Reply
  • Stephanie

    As I read your blog, I am reminded of my dad who had great power and never used if for his personal or family gain. There where times when I was a teenager when I would get mad with him for refusing to use his power. However, because of his commitment to using his power only for the good of the country and his team, I now completely understand your blog and firmly believe that it is the ultimate way of being. I only hope that I can continue to remember that unless the win is for the team it is not really a win.

    Reply
    • Cheryl Bachelder

      Dear Stephanie,
      Like you, I had an amazing father for a role model. He was always focused on doing “the right thing,” not leveraging power for personal gain. As you go forward in leadership, I encourage you to ask yourself this question each day: “Are the people better off because of my leadership?” This question, from Robert Greenleaf, is the ultimate test of whether we are leading for our own motives or for the sake of others. Servant leadership is the highest standard of leadership….and requires us each day to begin anew and aspire to be better for the sake of the people we serve.
      Cheryl

      Reply
  • Kevin Monroe

    Cheryl,

    My short response is, “Love it!” and “Right on!” I’m reminded of what you said in our first meeting when you quoted the opening lines of the best selling, Purpose-Driven Life – “it’s not about you.”

    Looking forward to sharing the journey with you and appreciate that you both walk the walk and talk the talk.

    Kevin

    Reply
  • Chase LeBlanc

    Thank you Cheryl – the above is a great post!
    Cash is the lifeblood of any business and many novice business leaders organize their actions to limit expenses and increase income which is important until they run into the “hard-stop” realization that nobody really wants to help you make more money. This is why mission, vision, values, standards and specs are so valuable because they are “shareables” and you can “magnetize” alignment, aid and support for your goals – if you offer alignment, resources and support to others via your leadership.

    Reply
    • Cheryl Bachelder

      Dear Chase, You are so right. Profits are required, but they do not provide the motivation your team needs to give you their best. The leader has to figure out what the team member’s strengths, values, and ambitions are…and then come along side and help them grow towards their potential. When you do this, you are investing in people and they notice the effort, and they believe you care about them. Towers and Watson recently published a study that concluded that 85% of people do not believe there is anyone at work that cares about them. What a loss of potential contributions to the enterprise. What a missed profit opportunity! All the best, Cheryl

      Reply
  • Henna Inam

    Hi Cheryl -

    I enjoyed your challenge for each of us to stop and ask ourselves why we lead. I recently had this experience myself when I led a volunteer team to do a TEDxWomen event here in Atlanta. In the face of setbacks and challenges, I had to stop and ask myself – “why am I doing this anyway?”…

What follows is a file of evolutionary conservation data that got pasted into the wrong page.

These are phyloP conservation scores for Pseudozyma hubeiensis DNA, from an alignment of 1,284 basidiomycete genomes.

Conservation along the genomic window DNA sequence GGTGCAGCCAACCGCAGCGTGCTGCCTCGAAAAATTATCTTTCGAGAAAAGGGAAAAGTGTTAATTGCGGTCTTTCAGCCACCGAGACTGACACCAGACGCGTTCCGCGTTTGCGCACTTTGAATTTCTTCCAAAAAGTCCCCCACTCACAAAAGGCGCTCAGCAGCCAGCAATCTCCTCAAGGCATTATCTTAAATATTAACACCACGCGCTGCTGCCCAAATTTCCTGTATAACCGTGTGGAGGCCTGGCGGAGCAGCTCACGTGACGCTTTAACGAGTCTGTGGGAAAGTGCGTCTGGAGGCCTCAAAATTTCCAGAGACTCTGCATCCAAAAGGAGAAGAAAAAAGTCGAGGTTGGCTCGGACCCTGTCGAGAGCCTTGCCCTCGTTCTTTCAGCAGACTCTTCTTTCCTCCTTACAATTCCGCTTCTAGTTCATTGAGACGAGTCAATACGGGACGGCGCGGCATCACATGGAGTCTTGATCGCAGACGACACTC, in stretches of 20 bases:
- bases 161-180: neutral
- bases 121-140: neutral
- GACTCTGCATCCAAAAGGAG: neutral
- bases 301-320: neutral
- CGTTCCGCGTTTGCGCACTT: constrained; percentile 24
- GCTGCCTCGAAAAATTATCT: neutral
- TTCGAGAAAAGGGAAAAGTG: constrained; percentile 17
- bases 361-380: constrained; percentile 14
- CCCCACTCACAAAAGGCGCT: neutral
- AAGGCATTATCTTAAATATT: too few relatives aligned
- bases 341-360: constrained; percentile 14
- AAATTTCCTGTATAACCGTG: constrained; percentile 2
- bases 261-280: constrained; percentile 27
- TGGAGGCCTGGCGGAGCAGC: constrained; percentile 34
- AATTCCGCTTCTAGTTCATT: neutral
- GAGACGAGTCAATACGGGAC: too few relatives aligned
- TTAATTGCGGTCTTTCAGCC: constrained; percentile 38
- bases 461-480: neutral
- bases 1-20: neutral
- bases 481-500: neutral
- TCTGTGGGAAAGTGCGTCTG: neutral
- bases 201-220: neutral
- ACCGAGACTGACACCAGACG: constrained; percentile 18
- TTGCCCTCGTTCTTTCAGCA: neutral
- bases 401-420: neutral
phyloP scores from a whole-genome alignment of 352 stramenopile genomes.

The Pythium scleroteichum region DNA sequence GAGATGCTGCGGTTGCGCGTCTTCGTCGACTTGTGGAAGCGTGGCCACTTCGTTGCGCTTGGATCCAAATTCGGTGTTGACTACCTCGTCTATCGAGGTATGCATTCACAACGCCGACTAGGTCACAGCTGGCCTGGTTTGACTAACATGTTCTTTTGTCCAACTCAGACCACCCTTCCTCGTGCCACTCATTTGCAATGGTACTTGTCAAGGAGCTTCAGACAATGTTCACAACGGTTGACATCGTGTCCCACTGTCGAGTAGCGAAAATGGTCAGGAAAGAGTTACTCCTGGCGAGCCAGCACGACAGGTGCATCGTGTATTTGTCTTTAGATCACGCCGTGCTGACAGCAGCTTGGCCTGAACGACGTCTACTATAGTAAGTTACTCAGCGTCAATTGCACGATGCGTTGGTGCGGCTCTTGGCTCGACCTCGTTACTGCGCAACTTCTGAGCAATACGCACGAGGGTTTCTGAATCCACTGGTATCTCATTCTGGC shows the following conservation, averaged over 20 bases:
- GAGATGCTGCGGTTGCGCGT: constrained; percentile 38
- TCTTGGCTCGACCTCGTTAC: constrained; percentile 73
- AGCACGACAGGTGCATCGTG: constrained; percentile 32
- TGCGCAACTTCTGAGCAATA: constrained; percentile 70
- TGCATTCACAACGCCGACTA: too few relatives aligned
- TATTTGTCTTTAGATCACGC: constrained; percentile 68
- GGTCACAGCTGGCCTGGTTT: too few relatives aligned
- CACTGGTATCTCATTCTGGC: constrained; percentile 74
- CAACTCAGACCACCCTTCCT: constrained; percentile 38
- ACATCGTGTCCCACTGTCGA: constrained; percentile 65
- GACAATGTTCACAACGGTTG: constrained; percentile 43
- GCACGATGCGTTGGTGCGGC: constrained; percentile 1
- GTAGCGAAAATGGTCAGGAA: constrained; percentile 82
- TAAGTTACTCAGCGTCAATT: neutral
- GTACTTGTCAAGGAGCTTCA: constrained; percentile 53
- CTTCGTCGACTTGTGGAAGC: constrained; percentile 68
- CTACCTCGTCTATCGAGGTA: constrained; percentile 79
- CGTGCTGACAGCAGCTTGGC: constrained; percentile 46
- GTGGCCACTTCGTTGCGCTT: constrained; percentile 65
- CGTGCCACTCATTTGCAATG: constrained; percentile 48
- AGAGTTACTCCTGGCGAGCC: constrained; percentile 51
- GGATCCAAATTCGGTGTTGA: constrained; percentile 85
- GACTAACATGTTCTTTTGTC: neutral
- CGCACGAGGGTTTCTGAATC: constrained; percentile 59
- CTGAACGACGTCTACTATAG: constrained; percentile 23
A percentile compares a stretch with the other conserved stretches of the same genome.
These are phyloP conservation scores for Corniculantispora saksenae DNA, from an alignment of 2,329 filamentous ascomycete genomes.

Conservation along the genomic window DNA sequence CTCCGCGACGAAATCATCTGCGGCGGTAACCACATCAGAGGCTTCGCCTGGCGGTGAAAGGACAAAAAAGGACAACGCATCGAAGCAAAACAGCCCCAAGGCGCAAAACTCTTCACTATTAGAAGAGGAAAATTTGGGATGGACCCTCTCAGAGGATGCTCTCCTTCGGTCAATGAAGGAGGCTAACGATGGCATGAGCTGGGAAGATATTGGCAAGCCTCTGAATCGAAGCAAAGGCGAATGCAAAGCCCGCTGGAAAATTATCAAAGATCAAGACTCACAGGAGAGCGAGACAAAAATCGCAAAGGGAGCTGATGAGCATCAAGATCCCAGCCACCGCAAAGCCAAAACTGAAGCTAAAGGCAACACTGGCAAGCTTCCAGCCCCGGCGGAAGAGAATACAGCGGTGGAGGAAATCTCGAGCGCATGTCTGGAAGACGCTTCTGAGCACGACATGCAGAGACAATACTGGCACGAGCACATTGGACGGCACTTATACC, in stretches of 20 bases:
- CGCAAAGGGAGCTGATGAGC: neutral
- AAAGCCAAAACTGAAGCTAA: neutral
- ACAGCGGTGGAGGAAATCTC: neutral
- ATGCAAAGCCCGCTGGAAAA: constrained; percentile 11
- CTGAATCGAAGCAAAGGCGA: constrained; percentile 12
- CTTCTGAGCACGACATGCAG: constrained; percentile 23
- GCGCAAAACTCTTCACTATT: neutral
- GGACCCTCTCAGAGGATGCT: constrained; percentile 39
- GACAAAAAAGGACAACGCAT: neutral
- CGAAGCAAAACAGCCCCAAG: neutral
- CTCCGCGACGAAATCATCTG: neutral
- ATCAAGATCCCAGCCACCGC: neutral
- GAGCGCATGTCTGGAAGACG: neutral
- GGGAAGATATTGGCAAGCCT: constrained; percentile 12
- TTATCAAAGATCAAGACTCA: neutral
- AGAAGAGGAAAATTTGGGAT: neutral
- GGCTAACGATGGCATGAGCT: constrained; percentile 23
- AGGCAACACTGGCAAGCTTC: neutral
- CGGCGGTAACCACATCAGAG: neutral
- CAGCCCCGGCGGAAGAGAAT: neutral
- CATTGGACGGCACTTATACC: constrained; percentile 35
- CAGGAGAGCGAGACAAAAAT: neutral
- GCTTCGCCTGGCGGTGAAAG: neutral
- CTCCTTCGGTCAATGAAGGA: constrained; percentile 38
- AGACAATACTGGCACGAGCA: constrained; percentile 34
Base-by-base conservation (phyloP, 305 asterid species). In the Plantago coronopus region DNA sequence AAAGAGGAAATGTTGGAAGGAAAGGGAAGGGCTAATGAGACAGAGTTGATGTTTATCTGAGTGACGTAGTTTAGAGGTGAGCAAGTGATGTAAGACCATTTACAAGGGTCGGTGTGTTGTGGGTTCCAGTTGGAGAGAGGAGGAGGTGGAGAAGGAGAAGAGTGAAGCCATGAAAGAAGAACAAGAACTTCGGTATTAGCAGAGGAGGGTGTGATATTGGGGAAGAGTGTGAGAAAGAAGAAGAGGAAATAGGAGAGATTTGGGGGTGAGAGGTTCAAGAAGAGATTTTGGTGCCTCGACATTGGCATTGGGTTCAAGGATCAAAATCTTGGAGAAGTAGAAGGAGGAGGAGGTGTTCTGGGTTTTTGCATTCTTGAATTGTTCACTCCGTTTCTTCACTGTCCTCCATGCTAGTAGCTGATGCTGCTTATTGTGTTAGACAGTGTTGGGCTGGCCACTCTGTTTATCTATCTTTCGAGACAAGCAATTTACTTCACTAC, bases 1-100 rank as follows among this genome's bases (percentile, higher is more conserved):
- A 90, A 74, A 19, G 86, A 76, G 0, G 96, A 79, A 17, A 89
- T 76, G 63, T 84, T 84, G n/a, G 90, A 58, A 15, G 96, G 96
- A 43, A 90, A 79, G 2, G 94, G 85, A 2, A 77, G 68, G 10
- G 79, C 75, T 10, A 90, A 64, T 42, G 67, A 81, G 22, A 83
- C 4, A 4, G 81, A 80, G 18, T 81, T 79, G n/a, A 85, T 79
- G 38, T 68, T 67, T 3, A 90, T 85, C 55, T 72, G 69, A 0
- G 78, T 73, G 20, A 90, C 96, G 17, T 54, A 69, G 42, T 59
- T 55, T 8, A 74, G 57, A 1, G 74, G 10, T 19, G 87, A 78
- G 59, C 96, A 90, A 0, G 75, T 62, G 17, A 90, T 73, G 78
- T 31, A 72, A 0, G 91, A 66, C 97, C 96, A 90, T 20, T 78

It’s a great question every leader needs to know how to answer when we face challenges, and particularly when we face failure.

    Here was my answer:

    http://www.transformleaders.tv/why-every-ceo-needs-to-lead-a-volunteer-team/

    Keep up the important work.

    Henna

    Reply
  • Cathy Ramsey

    I really enjoy your posts. Thank you for taking the time to share these points with us. It’s given me important insight as I continue to work on building my leadership skills.

    Reply
  • Karen Lazowski

    It’s so refreshing that you’re investing your valuable time in sharing what you’ve learned on your incredible leadership journey. Starting this blog is a testament to your commitment to serve and help others learn, grow and feel great about leading others. I was conversing with a friend this morning about how you work around an ineffective leader. It’s certainly possible but the individual and collective/organizational energy it zaps to do that clearly detract from the business results that could be achieved. Not to mention what it feels like to workaround a boss or peer who is self-absorbed. Looking foward to your continued insights!

    Reply
    • Cheryl Bachelder

      Karen, You’ve figured out the most important point of serving those you lead. By doing so, you access more of their capability and potential. You create a learning, growing, energized environment. You give people permission to take risks. And guess what, the business performance results are amazing! Thank you for participating in the dialog. Cheryl

      Reply
  • Clint Thompson

    Good Morning Cheryl,

    I want to Thank You for kicking off our Gwinnett Leadership forum yesterday. Your perspective was great and just want we needed to launch our leadership groups.

    I have a balance struggle with taking my spiritual leadership from a convenient to deliberate effort. I feel great about my efforts in affecting my immediate sphere of influence (those that are put in my path everyday) but i have really struggled over the last couple of years at delivering on a deliberate strategy that requires a commitment outside of those put in my immediate path, which I think is my struggle to commit to anything else on top of running a small business and trying to be the best dad and father i can. Any thoughts are appreciated.

    Clint

    Reply